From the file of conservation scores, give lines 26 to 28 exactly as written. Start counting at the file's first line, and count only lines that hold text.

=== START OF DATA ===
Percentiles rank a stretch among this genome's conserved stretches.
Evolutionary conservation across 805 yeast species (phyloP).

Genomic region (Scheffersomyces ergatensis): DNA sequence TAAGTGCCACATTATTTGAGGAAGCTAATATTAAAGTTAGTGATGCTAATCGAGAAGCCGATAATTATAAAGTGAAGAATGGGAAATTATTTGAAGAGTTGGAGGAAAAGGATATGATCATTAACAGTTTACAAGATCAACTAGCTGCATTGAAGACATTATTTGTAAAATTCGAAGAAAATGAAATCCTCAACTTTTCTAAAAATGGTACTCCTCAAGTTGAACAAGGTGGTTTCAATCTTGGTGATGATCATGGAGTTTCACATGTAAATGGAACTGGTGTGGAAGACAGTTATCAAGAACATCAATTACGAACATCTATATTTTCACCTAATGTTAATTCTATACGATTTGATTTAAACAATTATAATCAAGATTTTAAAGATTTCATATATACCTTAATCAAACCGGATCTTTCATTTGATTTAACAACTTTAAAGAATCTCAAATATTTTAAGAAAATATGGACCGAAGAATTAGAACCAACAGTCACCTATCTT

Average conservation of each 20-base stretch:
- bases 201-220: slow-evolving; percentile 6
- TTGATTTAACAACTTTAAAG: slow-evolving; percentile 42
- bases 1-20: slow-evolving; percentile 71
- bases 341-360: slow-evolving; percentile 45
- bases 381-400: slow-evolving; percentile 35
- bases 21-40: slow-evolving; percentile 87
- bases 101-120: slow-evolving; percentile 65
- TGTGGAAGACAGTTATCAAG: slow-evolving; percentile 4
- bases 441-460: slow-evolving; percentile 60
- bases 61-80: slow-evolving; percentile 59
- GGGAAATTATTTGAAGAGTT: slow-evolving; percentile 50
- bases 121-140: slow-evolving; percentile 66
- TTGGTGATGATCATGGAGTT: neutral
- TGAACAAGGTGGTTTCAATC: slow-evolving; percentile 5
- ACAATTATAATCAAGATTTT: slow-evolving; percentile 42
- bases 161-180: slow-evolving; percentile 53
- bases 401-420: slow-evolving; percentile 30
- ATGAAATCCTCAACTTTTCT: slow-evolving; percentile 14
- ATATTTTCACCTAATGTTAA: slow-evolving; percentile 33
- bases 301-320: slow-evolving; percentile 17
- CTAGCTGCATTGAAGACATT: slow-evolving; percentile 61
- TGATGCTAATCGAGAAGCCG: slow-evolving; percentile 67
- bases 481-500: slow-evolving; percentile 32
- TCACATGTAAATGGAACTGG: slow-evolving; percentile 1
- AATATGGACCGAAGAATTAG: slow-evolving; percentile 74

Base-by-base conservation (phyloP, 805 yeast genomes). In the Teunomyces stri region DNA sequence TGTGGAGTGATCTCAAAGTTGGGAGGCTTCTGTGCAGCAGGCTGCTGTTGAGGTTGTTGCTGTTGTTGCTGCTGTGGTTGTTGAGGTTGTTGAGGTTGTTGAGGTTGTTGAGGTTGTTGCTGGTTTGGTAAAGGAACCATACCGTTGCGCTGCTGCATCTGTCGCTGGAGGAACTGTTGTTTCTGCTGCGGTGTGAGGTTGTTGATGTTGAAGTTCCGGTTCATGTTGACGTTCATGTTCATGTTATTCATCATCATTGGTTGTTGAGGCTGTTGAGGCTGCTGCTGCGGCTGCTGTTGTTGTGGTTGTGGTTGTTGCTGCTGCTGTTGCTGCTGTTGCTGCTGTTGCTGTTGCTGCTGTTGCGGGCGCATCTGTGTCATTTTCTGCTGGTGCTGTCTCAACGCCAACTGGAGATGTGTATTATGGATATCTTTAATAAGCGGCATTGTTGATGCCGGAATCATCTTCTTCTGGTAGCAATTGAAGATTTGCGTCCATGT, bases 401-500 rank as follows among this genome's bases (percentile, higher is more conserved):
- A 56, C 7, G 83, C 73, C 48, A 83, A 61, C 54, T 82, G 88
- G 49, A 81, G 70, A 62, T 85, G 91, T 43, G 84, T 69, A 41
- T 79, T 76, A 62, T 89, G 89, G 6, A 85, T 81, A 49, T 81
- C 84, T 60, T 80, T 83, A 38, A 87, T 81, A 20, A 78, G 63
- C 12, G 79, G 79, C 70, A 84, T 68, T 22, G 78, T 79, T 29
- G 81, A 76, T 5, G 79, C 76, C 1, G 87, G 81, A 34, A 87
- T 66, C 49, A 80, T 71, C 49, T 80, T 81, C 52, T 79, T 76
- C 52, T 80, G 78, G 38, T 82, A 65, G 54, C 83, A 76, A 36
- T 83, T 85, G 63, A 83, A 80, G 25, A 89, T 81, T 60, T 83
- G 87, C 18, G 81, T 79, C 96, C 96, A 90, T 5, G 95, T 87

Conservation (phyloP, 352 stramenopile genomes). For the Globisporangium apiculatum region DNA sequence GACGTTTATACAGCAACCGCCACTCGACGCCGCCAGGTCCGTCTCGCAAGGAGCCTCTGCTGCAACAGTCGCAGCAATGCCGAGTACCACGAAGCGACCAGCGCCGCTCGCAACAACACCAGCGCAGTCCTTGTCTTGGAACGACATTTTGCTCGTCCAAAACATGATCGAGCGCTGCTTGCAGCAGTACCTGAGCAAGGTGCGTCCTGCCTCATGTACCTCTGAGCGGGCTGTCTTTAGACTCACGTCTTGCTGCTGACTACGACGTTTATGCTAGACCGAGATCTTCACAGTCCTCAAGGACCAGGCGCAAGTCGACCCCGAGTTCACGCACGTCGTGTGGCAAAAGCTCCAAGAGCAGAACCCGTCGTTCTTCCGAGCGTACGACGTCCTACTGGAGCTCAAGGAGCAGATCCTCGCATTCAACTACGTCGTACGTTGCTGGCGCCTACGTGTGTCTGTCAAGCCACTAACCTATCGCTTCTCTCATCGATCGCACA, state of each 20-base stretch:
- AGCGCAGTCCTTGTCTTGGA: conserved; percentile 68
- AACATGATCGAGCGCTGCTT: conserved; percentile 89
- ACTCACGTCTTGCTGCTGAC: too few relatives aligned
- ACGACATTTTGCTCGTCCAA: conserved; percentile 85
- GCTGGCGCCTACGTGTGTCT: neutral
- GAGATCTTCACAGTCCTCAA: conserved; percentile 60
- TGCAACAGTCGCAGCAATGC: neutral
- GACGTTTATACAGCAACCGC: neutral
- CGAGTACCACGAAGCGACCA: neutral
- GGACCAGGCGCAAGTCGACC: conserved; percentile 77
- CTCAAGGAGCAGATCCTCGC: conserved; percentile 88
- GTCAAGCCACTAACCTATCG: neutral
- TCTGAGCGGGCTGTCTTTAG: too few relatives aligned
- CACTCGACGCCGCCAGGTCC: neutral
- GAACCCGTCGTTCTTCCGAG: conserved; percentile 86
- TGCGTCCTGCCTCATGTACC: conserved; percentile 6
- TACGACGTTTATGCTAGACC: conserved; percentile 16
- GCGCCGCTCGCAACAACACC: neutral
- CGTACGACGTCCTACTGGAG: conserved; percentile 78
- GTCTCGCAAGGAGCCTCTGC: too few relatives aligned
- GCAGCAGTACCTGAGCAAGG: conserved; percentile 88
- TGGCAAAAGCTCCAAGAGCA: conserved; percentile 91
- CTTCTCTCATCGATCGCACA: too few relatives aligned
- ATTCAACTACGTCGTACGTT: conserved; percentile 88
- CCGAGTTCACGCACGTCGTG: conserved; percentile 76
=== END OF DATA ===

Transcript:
- TGATGCTAATCGAGAAGCCG: slow-evolving; percentile 67
- bases 481-500: slow-evolving; percentile 32
- TCACATGTAAATGGAACTGG: slow-evolving; percentile 1